In 1970, he was cast in a raunchy low-budget thriller, Ginger (dubbed “a female James Bond”), with Cal in a role featuring some nudity. The film was critically panned, but Cal's performance received one of the few positive mentions: “Only Calvin Culver as the thrill-seeking jet set blackmailer shows any indication of better things to come.” Following Ginger, he was featured in a short run of the play Brave, following which he met Jerry Douglas. The two would go on to work together numerous times and in several capacities over the years. Douglas was directing a production of Circle in the Water, another gay-themed play, and brought Donovan on board. Douglas was impressed with how professional and charming Cal was, but commented that he was mysterious: “He always vanished promptly after each performance, not to be heard from until his next call.” Cal had a busy social life, was hustling and cruising after hours, and still making time to frequently see plays and operas.

Just before Boys in the Sand, Cal broke into the hardcore porn world at age 28 when he starred in the 1971 film Casey, originally produced by Palm Features, later picked up by Hand in Hand Films, and currently distributed by Bijou Video. This film, though produced before Boys, wasn't substantially screened until after the release and success of Poole's landmark film. A co-star from one of the sex films Cal made in 1969 had a friend (Donald Crane) who was writing and directing a gay hardcore film and was looking to cast the lead. Cal needed cash and they were paying well, so he took the job. Though he described the shooting of Casey as uncomfortable because of its largely straight and tense crew and cast, Cal carries the film, attempting to create eroticism in the (mostly faked) sex scenes, exuding plentiful charm, and expertly delivering the film's clever and incisive dialogue, full of commentary on gay life in the era. Casey was well-reviewed when it did get distribution. Edmonson's biography says, “Aside from Cal's timelessly watchable good looks, there was his performance. It was a tour de force of its type... Cal not only plays the callow hero, but he also plays [in drag] the role of Wanda Uptight, his own fairy godmother... He played the role to the hilt without a trace of embarrassment, making it one of the more memorable star turns in the history of porn films.”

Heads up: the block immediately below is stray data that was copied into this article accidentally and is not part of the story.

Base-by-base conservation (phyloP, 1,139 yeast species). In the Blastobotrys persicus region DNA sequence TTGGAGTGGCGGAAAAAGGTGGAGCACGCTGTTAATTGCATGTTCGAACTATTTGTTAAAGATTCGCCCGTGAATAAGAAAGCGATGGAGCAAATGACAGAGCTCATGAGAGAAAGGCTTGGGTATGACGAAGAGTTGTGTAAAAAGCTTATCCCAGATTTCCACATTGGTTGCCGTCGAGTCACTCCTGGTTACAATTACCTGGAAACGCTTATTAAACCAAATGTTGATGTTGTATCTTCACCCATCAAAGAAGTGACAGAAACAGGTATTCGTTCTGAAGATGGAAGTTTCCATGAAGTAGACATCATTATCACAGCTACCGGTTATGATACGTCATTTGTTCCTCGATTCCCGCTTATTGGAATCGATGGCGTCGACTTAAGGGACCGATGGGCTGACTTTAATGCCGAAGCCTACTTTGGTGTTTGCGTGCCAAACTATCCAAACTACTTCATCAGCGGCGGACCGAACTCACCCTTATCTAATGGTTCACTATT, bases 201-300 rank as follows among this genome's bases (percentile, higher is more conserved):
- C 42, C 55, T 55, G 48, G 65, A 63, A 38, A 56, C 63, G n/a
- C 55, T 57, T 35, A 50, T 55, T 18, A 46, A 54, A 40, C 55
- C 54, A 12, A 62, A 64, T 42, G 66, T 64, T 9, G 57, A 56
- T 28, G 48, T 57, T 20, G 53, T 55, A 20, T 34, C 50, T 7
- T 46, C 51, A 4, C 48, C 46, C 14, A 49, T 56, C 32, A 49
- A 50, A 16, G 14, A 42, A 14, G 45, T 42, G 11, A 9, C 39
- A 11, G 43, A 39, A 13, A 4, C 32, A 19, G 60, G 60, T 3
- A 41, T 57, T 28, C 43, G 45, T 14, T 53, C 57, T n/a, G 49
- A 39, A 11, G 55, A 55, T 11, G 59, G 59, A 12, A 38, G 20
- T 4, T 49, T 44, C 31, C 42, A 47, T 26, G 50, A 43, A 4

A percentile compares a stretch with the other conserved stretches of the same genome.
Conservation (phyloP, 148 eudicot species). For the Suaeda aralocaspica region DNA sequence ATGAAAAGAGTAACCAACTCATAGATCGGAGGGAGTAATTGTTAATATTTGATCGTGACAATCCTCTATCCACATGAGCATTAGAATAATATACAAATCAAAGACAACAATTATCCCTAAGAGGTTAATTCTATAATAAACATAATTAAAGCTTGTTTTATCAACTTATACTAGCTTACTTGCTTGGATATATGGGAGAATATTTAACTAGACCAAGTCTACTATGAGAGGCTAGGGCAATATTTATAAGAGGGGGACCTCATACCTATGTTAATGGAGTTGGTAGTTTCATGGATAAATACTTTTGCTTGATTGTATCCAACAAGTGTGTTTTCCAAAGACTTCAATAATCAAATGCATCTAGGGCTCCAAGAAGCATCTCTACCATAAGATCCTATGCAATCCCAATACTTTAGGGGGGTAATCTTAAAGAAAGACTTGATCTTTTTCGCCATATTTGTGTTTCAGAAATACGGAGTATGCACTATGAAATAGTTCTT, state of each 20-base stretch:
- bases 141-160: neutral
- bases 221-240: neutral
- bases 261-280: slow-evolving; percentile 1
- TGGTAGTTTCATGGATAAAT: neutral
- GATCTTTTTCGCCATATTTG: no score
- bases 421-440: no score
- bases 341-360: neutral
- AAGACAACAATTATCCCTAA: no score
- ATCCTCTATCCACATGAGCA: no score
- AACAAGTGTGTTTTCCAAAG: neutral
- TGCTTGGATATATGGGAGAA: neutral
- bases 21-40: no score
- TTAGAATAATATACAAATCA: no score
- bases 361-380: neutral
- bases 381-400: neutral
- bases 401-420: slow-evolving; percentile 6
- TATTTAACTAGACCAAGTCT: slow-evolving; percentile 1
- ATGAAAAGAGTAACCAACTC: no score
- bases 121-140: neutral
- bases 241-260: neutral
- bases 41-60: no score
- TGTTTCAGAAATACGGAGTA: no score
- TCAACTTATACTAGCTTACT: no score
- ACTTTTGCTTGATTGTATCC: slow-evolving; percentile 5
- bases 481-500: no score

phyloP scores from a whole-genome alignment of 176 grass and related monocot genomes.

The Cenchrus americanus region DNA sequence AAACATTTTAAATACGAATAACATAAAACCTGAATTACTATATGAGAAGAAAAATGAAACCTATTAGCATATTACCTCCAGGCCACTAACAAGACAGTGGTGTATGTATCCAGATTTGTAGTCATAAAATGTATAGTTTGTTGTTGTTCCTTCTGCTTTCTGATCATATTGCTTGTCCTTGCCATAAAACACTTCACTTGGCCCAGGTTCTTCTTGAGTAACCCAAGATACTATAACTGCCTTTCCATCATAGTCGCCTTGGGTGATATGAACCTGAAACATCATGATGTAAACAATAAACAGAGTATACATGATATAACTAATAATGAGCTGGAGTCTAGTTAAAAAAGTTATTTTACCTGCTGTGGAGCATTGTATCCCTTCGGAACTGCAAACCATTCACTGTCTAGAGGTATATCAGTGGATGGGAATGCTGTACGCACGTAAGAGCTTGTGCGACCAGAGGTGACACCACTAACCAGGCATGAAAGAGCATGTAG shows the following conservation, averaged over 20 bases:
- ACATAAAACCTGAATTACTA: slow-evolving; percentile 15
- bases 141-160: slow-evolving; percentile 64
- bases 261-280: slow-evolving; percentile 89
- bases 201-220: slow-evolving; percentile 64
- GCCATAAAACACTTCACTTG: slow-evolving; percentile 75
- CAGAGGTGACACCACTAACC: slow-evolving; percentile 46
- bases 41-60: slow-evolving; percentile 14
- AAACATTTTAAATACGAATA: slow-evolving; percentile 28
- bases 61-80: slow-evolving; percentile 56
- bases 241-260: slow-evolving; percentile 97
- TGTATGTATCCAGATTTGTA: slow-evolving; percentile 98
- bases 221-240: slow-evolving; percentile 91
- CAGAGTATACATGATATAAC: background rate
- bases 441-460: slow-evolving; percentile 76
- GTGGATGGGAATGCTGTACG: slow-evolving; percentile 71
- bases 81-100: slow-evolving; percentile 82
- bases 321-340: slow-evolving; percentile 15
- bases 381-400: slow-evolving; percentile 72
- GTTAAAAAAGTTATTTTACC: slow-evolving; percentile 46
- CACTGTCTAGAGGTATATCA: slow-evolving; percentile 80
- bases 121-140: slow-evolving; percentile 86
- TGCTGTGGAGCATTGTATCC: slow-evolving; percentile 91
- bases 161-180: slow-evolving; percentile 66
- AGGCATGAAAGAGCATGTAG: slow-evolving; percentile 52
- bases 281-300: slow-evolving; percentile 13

Stills from Casey
Images from Casey

Casey is notable not only for being Cal's first hardcore porn – as well as one of the few films to properly make use of Cal's acting chops – but also, significantly, for giving him his pseudonym and alter ego. As he was modeling for a “legitimate agency” at the time and acting, Cal took the name Ken Donovan for his credit in this film, modifying it to Casey Donovan for his later porn appearances.

Because of Casey, Cal received a call from a friend who knew someone - a former dancer, theater director, and choreographer - who was making "some experimental movies" on Fire Island. This was Wakefield Poole. Cal met with him, saw some of what he'd been shooting, and agreed to take part in this beautifully photographed porn film, which was ultimately to become the classic, Boys in the Sand, that would transform Cal/Casey's life. He received glowing reviews of his performance and his image in the film and there was talk all over New York City (and, eventually, across the nation) about him.
 

Boys in the Sand still
Boys in the Sand poster

 

In 1972, Cal was cast in a small part in the George Bernard Shaw play Captain Brassbound's Conversion starring Ingrid Bergman, who described Cal as “having the same kind and as much charisma as Robert Redford.” A photograph of them together during this production became one of Cal's prized possessions and he said he learned a great deal from getting to watch Bergman act.
 

Cal with Ingrid Bergman

 

Cal with Ingrid Bergman

Jerry Douglas, his Circle in the Water stage director, contacted Cal about appearing in his porn directorial effort The Back Row (1972) co-starring George Payne. In Douglas' Manshots article “The Legend of Casey Donovan” in April of 1992, Douglas, who worked with Cal multiple times in both theater and porn productions, describes how Cal “approached stage and film work in much the same way. He began by creating the character... and by studying the script, even on porn films. Rehearsals and shoots were always filled with his laughter, easy and laid back, even in the middle of an intense sex scene. But performing or filming was always a job to him, and a job he took very seriously.”